Dear Lana,

I think the only thing harder than trying to care about the world around you more than you care about yourself is trying to unsubscribe from The New Yorker email listserv (I’ve went on their website on three separate occasions, and now I have settled to blocking all incoming emails with “The New Yorker” in its email body). A lot like Norton antivirus software, The New Yorker email listserv is a lot like malware disguised as something helpful (it is not).

Sometime in middle school, I decided that I was going to be a jealous person. This was long before I went through my Nietzsche phase during senior year of high school. Jealousy is the realization of the schism between the life you have and the life you want. It is realized through other people because we are unable to contextualize our self except through perceiving others. Nietzsche said that jealousy is a good thing because it allows us to focus our attention where we lack the most, which I would largely agree with, but it is also something that is controllable. By controlling our exposure, we can control how jealous we are. If we want to be more jealous, then we could easily just download Instagram and simp over some celebrities or influencers. If we don’t want to be jealous, we could easily just delete social media and live the contemplative life. But that would be really boring, right?

During senior spring of college, I started watching a bunch of commencement speeches because I was bored out of my mind and since my commencement got hit with the ‘rona. I remember in the end of Steve Jobs’ speech, he said something along the lines of: “Stay hungry. Stay foolish.” He’s an entrepreneur, and I’m not an entrepreneur, so I have no intention of being foolish. My life is just a series of risk-averse decisions piled on top of one another. I could fuck with the “be hungry” part though. I thought I reached the point in my life where I wanted to settle down, move to suburban New York, and work a 9-5 until the end of time, but I don’t think I’m quite ready for that yet. I know I joke around about being a k-pop star a lot, but I genuinely want to be a k-pop star. The question, however, is how much risk am I willing to take and how hard am I willing to work to achieve that goal?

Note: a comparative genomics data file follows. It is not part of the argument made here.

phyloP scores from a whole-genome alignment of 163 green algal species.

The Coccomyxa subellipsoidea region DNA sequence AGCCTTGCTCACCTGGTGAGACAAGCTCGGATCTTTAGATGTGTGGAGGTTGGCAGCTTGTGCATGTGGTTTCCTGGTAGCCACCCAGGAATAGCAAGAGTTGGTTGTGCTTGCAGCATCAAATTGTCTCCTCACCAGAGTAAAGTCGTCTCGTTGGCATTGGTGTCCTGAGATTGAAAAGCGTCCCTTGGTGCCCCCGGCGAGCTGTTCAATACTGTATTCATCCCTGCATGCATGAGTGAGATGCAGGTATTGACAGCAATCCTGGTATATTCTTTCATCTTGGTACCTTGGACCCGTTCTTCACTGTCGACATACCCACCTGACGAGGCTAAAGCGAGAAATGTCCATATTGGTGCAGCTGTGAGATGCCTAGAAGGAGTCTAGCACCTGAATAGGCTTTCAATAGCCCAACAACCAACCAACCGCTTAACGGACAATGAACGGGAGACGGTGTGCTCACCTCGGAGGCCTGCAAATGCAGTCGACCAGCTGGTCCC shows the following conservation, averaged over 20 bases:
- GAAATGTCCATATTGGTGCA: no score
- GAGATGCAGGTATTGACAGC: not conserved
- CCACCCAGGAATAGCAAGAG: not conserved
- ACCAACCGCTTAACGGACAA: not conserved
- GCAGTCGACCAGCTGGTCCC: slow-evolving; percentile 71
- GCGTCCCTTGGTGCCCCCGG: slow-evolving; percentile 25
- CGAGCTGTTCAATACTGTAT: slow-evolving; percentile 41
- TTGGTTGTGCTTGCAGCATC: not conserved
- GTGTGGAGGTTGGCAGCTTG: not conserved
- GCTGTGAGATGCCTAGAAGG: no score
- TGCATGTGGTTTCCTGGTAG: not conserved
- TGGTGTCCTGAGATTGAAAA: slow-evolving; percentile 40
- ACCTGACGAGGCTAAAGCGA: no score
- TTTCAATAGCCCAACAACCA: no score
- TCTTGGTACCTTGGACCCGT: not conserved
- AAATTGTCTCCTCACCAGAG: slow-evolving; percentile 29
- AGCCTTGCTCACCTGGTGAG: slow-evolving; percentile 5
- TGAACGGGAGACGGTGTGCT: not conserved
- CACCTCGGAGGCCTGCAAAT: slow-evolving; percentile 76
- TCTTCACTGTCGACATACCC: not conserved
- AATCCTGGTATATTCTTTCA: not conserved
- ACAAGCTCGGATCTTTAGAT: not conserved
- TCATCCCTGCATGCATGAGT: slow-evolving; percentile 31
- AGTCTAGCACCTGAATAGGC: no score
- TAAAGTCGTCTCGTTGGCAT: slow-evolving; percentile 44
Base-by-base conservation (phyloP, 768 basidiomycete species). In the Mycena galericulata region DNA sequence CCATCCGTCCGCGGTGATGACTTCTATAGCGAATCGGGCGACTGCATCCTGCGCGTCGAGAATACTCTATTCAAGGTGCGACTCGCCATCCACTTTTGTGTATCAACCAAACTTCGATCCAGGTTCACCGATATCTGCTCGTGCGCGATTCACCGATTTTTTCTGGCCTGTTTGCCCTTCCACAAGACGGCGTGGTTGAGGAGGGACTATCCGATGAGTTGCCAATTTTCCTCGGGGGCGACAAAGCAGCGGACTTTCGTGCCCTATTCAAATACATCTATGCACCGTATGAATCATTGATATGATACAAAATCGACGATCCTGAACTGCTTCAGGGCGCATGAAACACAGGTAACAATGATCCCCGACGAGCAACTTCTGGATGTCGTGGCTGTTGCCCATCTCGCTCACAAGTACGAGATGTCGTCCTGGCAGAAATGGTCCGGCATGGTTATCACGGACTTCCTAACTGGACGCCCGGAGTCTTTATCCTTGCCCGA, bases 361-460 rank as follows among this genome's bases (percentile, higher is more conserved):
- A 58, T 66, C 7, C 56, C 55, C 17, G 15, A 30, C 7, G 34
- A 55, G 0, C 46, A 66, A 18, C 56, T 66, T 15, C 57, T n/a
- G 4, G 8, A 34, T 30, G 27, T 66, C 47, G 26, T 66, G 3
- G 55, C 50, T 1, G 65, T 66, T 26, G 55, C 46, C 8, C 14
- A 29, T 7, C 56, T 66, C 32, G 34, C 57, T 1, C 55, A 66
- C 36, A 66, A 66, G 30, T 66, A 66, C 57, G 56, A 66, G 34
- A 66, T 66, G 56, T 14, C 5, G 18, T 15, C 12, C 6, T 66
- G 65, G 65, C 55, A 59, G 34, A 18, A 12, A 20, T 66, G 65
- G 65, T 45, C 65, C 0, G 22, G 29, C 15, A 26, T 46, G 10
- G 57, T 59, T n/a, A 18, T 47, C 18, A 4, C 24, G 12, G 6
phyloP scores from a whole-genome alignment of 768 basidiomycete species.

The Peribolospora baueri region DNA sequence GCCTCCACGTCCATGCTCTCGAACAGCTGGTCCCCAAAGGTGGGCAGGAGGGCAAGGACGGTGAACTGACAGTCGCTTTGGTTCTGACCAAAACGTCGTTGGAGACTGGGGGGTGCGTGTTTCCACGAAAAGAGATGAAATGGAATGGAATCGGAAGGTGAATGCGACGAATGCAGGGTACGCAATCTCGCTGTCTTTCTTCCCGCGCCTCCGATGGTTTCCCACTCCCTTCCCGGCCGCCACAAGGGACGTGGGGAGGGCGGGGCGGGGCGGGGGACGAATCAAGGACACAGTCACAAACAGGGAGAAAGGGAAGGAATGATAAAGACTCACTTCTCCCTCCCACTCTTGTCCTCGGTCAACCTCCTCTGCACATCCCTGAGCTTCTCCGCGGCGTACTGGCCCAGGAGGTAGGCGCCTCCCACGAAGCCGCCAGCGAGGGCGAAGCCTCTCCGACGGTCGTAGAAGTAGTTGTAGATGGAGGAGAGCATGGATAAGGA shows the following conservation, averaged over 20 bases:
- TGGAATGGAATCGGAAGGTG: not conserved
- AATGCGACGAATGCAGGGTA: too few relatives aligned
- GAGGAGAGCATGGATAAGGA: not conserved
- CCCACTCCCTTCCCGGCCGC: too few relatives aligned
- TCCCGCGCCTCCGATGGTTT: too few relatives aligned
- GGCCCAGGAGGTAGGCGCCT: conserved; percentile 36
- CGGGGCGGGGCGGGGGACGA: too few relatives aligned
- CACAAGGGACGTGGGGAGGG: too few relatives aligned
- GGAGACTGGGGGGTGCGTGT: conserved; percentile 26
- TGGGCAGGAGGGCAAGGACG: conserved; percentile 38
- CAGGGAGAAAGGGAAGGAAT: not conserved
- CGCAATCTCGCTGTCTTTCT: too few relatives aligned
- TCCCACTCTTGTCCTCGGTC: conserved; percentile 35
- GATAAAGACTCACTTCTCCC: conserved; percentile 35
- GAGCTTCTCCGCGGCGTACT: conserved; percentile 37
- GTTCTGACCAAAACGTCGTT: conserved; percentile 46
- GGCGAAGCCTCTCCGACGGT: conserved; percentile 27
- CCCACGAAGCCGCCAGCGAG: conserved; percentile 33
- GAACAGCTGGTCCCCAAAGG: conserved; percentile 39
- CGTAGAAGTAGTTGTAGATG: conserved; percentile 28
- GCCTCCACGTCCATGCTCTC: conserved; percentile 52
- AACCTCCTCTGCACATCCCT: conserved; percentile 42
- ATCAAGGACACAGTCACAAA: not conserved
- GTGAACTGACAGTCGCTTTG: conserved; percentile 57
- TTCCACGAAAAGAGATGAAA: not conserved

I was reading some writing by people who have quite similar ideas to me but express them in way that’s significantly less edgy than the way I do. Most of the time, I think I’m too cynical for my own good. I do recognize that it’s a problem, but I’m not sure how I should deal with that yet. I like to think that I have reasons justify my edginess compared to other people, but I think my life falls within a standard deviation of what most people would consider to be a “normal” life, at least as normal as it gets for an middle-class Asian American male growing up in a white suburb. Nothing made me this way; there are certain things that have influenced me one way or another, but I chose to let those parts of my past influence me.

When people write autobiographies, they pick and choose what parts of their lives influence them. But, at the very end, it is we who actively choose what we want to become; we simply justify the parts of our past that influenced our decision afterwards.

I was watching some of xQc’s content the other day, and I was interested in how he made a brand out of in-game toxicity. Tyler1 has a similar appeal. Considering a lot of their viewers are male, I wonder how much of this toxicity is baked into masculinity. Considering how my writing is quite edgy sometimes, I wonder how much of my own views on the world fall within this same commodification of toxicity. I don’t do it on purpose; it’s just what naturally bubbles up in my thoughts. I would hate it if toxicity was a part of my brand, but my writing is naturally quite toxic (although not as toxic as it was three years ago). I would say I’m just as edgy in real life, not necessarily in the things I say but more the things I do — mixing designer and thrifted clothes together in the same outfit, buying knock-off products online on purpose, ironically being sad. It’s a life choice. Being “normal” probably makes it a lot easier to fit into society, but it’s not particularly a choice I want to make.

A lot of philosophers idealize the idea of being an outsider. I think that’s kinda dumb. Why would you want to be an outsider when it would make your life 10x harder? I think the move is to ironically be normal, then you can stay true to your values but also fit into society and function like a productive contributor to consumerism.

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